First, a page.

So, as a military spouse, you dread the word “deployment”. However, we do whatever we can to be supportive through that trying time. We acquire the Powers of Attorney that we need to make things happen while they are gone. We help in whatever way we can to get through the many pre-deployment checklists. We help pack our spouse up as best as we can before they come to take his things. The list goes on and on…then, they leave.
We are now in a technological age where we have so many ways that we can communicate with our spouses even while they are deployed…email, phone, text, face-to-face online chats, and more. Yet, there is one special thing that we can do to stay connected & help your service member stay connected with home as well. That special thing is the Care Package. Those special packages will vary from person to person/family to family based on what the needs & wants are for the service member.
Now, this is one area where I was an epic fail when I was first a military spouse. UGH! Quick flashback to 2001, where we had only been married for 6 months and 1 day when we took him to the airport for his first deployment (but who’s counting…LOL!) He was headed to Italy for 4 months and I was totally clueless when it came to what I should/could do, so I did what I knew at the time. This was pre-social media times and I paid for us to have international calling daily at a mere $200-$300 per month…YIKES! However, it wasn’t until after he returned that I realized that I probably should have sent him a care package (or any mail to be honest). No one told me these things…OY!
Fast forward to the year 2010 and he is off again…this time for a year to Korea – unaccompanied, of course! I have since learned about Care Packages and the importance of them for the service members! So, I am ready this time! I have planned monthly ones for hubby, so he can have a little bit of home in each box. I would do some requests and maybe even a few silly seasonal items to help make the box a bit more fun for him.
We had several friends gone locally at the same time, so we coordinated a Care Package drive with the Base Boy Scout Troop and the local American Legion. Along with many individual sponsors, donations, and lots of filled carts at the local dollar store, we made over 50 Care Packages for family & friends. It was an amazing experience for all involved…whether they sponsored a package, made a card, or helped load up the boxes, which we stuffed to the brim.
What I found interesting was some of the special items that the service members wanted. We had made a questionnaire for each member receiving one of these Care Packages so that way, we could send at least one special item just for them! All of the boxes had similar things in them overall, but we had something personalized for each recipient. Some of the items were boxes favorite cheese crackers, specialty candy, specific socks, and one of my favorite was a request for Jelly Beans. Jelly Beans??? Yes, apparently this service member was stationed in Cuba and they didn’t have Jelly Beans, so that was the one thing he really wanted since he couldn’t get them. So, it isn’t always about the biggest, most expensive items for those Care Packages…it’s about bringing a little piece of “home” to them.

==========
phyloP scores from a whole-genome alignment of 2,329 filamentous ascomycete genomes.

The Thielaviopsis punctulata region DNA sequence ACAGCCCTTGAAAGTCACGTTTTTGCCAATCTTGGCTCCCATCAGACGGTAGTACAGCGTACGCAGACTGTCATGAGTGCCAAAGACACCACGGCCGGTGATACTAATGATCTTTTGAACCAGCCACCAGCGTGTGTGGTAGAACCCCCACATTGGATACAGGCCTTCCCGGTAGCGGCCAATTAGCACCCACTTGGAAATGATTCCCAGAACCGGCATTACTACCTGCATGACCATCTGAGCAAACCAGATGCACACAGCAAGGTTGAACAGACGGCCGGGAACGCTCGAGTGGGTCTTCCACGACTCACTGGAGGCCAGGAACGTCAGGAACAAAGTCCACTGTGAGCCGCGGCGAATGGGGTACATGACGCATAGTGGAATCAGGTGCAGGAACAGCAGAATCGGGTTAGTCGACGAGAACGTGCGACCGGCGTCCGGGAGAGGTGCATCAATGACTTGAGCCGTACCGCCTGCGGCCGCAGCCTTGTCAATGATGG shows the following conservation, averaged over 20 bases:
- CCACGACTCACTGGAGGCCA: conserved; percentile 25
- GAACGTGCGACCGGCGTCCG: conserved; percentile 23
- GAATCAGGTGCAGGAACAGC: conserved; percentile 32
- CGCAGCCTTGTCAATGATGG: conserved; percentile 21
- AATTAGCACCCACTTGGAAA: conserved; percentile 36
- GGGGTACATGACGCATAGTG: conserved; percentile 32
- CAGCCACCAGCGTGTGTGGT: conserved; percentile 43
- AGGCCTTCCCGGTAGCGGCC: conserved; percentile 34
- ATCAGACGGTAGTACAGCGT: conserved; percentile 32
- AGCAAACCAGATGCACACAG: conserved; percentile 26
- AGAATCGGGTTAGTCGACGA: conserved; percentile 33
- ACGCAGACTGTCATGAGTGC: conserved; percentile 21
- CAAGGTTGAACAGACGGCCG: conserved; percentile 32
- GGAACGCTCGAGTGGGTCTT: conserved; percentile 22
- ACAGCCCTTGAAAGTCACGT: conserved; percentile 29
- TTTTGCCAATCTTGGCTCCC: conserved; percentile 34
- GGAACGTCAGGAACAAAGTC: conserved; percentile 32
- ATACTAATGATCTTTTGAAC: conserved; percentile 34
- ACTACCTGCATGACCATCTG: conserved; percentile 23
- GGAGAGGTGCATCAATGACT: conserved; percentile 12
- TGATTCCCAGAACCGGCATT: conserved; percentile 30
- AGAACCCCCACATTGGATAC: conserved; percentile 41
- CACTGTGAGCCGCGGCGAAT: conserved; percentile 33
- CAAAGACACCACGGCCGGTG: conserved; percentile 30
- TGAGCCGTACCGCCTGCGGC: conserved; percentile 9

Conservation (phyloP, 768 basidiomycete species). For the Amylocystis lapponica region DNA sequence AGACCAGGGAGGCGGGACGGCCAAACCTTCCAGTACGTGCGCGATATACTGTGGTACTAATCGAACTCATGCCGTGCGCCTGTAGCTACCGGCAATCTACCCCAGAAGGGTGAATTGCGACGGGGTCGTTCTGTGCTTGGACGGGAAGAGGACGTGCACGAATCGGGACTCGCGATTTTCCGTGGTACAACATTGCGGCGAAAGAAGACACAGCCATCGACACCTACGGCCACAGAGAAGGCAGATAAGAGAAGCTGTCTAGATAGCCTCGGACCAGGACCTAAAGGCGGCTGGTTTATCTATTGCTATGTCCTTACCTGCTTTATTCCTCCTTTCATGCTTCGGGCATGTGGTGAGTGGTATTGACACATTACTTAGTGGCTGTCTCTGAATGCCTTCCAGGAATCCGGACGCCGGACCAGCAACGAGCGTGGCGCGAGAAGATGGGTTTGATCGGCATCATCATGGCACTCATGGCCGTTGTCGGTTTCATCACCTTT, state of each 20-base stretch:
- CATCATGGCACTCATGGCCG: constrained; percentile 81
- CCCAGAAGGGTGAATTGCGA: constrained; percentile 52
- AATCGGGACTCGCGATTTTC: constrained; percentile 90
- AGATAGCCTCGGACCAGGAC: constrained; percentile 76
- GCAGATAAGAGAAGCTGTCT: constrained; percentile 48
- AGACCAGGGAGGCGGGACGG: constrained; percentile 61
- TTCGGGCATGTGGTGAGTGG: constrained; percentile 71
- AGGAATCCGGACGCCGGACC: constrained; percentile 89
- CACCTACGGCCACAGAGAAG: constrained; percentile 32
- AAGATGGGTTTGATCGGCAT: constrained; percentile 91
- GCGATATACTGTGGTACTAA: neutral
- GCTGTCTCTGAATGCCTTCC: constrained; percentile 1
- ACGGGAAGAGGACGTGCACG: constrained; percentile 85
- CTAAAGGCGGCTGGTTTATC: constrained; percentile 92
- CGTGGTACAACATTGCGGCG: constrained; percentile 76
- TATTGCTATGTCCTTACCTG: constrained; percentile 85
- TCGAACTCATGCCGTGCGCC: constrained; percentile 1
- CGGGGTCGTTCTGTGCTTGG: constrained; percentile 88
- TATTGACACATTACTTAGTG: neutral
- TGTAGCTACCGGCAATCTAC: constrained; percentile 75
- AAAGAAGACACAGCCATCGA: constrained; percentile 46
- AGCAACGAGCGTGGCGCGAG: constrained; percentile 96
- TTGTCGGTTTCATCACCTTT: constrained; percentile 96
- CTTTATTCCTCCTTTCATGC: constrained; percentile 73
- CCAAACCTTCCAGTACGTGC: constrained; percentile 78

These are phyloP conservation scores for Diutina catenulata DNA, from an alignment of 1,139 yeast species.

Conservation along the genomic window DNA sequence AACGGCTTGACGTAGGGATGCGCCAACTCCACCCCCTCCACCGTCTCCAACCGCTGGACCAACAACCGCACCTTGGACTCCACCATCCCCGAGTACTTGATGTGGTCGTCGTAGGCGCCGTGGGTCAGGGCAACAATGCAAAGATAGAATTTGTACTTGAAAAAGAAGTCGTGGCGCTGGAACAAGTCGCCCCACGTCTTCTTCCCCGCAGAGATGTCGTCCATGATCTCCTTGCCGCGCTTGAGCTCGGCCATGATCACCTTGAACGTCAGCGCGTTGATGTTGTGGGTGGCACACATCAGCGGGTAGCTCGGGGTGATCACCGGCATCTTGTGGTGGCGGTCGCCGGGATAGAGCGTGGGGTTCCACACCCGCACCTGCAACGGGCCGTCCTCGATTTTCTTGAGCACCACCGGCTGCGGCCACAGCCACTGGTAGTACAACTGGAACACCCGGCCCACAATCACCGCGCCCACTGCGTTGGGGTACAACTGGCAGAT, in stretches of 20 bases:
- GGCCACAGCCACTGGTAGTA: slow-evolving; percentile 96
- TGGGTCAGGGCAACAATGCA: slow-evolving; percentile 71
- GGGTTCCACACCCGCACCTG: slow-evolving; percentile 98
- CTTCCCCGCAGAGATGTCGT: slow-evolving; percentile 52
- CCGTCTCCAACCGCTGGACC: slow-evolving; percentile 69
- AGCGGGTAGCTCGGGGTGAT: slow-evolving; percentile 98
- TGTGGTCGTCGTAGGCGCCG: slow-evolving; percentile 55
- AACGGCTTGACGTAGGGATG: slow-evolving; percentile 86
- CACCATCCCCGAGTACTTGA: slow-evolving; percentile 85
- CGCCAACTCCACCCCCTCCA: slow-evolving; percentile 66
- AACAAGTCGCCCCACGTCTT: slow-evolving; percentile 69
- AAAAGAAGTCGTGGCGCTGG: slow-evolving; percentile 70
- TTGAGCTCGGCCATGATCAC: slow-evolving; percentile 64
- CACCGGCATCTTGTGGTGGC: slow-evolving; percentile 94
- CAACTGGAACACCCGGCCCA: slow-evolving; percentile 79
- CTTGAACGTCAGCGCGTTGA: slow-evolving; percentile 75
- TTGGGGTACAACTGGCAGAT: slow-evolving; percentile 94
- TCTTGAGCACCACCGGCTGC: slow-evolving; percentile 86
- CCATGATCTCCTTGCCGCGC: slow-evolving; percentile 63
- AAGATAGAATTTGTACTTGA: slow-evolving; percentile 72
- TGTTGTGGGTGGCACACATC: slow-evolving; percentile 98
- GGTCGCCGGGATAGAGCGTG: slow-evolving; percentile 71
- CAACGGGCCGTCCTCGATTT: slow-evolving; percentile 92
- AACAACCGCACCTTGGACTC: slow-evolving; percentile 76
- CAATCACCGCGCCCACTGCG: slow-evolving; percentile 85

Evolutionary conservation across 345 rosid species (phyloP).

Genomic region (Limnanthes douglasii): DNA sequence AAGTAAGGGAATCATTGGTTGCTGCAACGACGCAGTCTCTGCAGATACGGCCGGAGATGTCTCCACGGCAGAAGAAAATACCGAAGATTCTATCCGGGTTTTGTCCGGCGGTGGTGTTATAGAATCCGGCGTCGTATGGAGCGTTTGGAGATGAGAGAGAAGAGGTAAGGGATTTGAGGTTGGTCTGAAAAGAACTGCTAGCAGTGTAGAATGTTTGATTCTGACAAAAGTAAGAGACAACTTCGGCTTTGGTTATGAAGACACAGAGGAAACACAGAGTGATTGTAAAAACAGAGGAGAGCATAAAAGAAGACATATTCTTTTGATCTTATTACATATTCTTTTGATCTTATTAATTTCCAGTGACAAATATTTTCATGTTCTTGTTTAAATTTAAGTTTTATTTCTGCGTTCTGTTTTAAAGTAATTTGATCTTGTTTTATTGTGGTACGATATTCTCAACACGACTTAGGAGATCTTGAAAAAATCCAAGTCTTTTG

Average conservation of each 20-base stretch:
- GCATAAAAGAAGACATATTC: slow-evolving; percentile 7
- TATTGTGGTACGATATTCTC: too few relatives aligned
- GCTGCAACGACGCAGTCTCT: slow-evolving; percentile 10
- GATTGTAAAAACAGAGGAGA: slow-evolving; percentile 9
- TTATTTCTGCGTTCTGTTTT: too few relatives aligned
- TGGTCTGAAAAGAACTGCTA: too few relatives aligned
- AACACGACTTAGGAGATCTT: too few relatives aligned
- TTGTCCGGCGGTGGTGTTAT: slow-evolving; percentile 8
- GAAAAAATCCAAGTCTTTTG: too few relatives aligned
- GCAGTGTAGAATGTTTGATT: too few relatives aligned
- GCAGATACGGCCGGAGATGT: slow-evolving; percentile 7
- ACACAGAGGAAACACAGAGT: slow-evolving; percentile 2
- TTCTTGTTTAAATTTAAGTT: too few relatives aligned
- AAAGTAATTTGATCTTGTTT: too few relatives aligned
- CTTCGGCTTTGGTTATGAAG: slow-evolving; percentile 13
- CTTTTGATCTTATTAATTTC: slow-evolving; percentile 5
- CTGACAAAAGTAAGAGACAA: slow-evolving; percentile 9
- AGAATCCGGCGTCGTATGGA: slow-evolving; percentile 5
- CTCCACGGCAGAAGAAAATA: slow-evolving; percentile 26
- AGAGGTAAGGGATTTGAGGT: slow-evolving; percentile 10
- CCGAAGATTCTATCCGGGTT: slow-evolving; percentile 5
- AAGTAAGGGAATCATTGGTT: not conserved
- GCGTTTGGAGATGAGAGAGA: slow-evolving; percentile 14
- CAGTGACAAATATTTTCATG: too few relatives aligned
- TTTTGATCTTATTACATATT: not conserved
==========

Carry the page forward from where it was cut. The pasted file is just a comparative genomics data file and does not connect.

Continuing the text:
So, while my hubby was overseas, I learned a lot about his office over in Korea. What I found out was that most of the other service members weren’t receiving anything. Then, I thought back to my epic fail back in 2001, I didn’t want those Airmen to feel left out, like my hubby did back then. (Did I mention everyone else’s spouse had sent them Care Packages while he was in Italy?!?!) Christmas was just around the corner and I wanted to bring some holiday cheer to his office. Well, I started planning and finding deals and I made 20 stockings FULL of goodies & Christmas cheer. Then, I sent them off to Korea. They were all so excited to have had some happy mail! Mission…Accomplished!
Many people worry about what if I send something they don’t like?!?! Well, that becomes a great bartering tool…ok, so it is more like school lunch time! LOL! I will trade you my chocolate bar if I can have your beef jerky! Since they often share or trade, I rarely worry about the items that are used to fill those boxes nice and full, as someone stationed there will be able to enjoy the goodies that have been sent.
The biggest take-away is that they want a piece of home. That can be a card, a picture, a care package, or whatever provides that moment of feeling like they are back at home instead of where they may currently be stationed!
Not sure where to get started?
Visit your local U.S. Post Office to get a flat rate box. If you can’t get to the Post Office easily, then you can order supplies through their website, including this Military Care Kit with 6 boxes, tape, labels, and forms to get your started. You can always bulk order flat rate boxes if you plan to send several Care Packages too. Additionally, Stamps.com has a great USPS Military Mail Guide to help you out too!
Not sure what to include?
Here is a list of possible items to get you started on filling you box. Also, I use hard candy and slim gum packs to help fill empty spaces too! I use every inch of space and get tons of goodies in the USPS Large Flat-Rate Priority Mail Boxes.
Looking for some additional resources about surviving deployments? Make sure to check these posts out:
- The GOOD, THE BAD, AND THE UGLY Stages of Deployment (Memes)
- Tips for Surviving a Deployment from a Military Spouse
- Best Gifts for Deployed Spouses or Family Members